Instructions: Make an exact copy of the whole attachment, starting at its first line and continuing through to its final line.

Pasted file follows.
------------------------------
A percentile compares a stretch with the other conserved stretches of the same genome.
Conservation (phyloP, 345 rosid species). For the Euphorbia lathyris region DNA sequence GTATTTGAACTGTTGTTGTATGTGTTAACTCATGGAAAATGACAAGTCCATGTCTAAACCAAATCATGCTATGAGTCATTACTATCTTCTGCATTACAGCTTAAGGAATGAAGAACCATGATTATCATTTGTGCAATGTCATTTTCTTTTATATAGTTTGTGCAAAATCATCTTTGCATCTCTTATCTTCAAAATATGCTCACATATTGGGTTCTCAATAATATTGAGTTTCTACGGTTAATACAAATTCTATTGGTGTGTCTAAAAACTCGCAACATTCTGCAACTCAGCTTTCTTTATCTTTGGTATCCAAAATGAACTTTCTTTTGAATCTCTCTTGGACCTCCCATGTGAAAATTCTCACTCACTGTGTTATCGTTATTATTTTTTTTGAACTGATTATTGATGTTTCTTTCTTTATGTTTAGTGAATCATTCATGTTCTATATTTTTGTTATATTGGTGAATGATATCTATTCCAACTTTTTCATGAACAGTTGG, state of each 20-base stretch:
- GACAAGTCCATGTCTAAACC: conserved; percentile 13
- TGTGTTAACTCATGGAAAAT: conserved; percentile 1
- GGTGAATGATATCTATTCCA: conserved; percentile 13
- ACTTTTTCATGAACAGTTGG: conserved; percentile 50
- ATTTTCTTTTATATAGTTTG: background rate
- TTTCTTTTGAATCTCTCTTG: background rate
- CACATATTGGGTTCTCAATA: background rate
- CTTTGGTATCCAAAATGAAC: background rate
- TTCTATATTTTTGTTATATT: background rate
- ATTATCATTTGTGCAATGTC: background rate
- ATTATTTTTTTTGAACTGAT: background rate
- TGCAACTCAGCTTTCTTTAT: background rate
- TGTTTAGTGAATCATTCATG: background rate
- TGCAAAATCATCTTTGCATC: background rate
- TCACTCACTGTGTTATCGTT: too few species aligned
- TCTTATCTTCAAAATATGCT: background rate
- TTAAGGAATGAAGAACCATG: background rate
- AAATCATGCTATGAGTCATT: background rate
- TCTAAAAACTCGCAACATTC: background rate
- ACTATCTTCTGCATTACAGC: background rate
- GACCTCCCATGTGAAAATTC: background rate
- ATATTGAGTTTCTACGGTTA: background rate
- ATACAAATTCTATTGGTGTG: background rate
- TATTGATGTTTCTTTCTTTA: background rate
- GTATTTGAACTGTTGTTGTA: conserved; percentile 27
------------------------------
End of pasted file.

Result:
A percentile compares a stretch with the other conserved stretches of the same genome.
Conservation (phyloP, 345 rosid species). For the Euphorbia lathyris region DNA sequence GTATTTGAACTGTTGTTGTATGTGTTAACTCATGGAAAATGACAAGTCCATGTCTAAACCAAATCATGCTATGAGTCATTACTATCTTCTGCATTACAGCTTAAGGAATGAAGAACCATGATTATCATTTGTGCAATGTCATTTTCTTTTATATAGTTTGTGCAAAATCATCTTTGCATCTCTTATCTTCAAAATATGCTCACATATTGGGTTCTCAATAATATTGAGTTTCTACGGTTAATACAAATTCTATTGGTGTGTCTAAAAACTCGCAACATTCTGCAACTCAGCTTTCTTTATCTTTGGTATCCAAAATGAACTTTCTTTTGAATCTCTCTTGGACCTCCCATGTGAAAATTCTCACTCACTGTGTTATCGTTATTATTTTTTTTGAACTGATTATTGATGTTTCTTTCTTTATGTTTAGTGAATCATTCATGTTCTATATTTTTGTTATATTGGTGAATGATATCTATTCCAACTTTTTCATGAACAGTTGG, state of each 20-base stretch:
- GACAAGTCCATGTCTAAACC: conserved; percentile 13
- TGTGTTAACTCATGGAAAAT: conserved; percentile 1
- GGTGAATGATATCTATTCCA: conserved; percentile 13
- ACTTTTTCATGAACAGTTGG: conserved; percentile 50
- ATTTTCTTTTATATAGTTTG: background rate
- TTTCTTTTGAATCTCTCTTG: background rate
- CACATATTGGGTTCTCAATA: background rate
- CTTTGGTATCCAAAATGAAC: background rate
- TTCTATATTTTTGTTATATT: background rate
- ATTATCATTTGTGCAATGTC: background rate
- ATTATTTTTTTTGAACTGAT: background rate
- TGCAACTCAGCTTTCTTTAT: background rate
- TGTTTAGTGAATCATTCATG: background rate
- TGCAAAATCATCTTTGCATC: background rate
- TCACTCACTGTGTTATCGTT: too few species aligned
- TCTTATCTTCAAAATATGCT: background rate
- TTAAGGAATGAAGAACCATG: background rate
- AAATCATGCTATGAGTCATT: background rate
- TCTAAAAACTCGCAACATTC: background rate
- ACTATCTTCTGCATTACAGC: background rate
- GACCTCCCATGTGAAAATTC: background rate
- ATATTGAGTTTCTACGGTTA: background rate
- ATACAAATTCTATTGGTGTG: background rate
- TATTGATGTTTCTTTCTTTA: background rate
- GTATTTGAACTGTTGTTGTA: conserved; percentile 27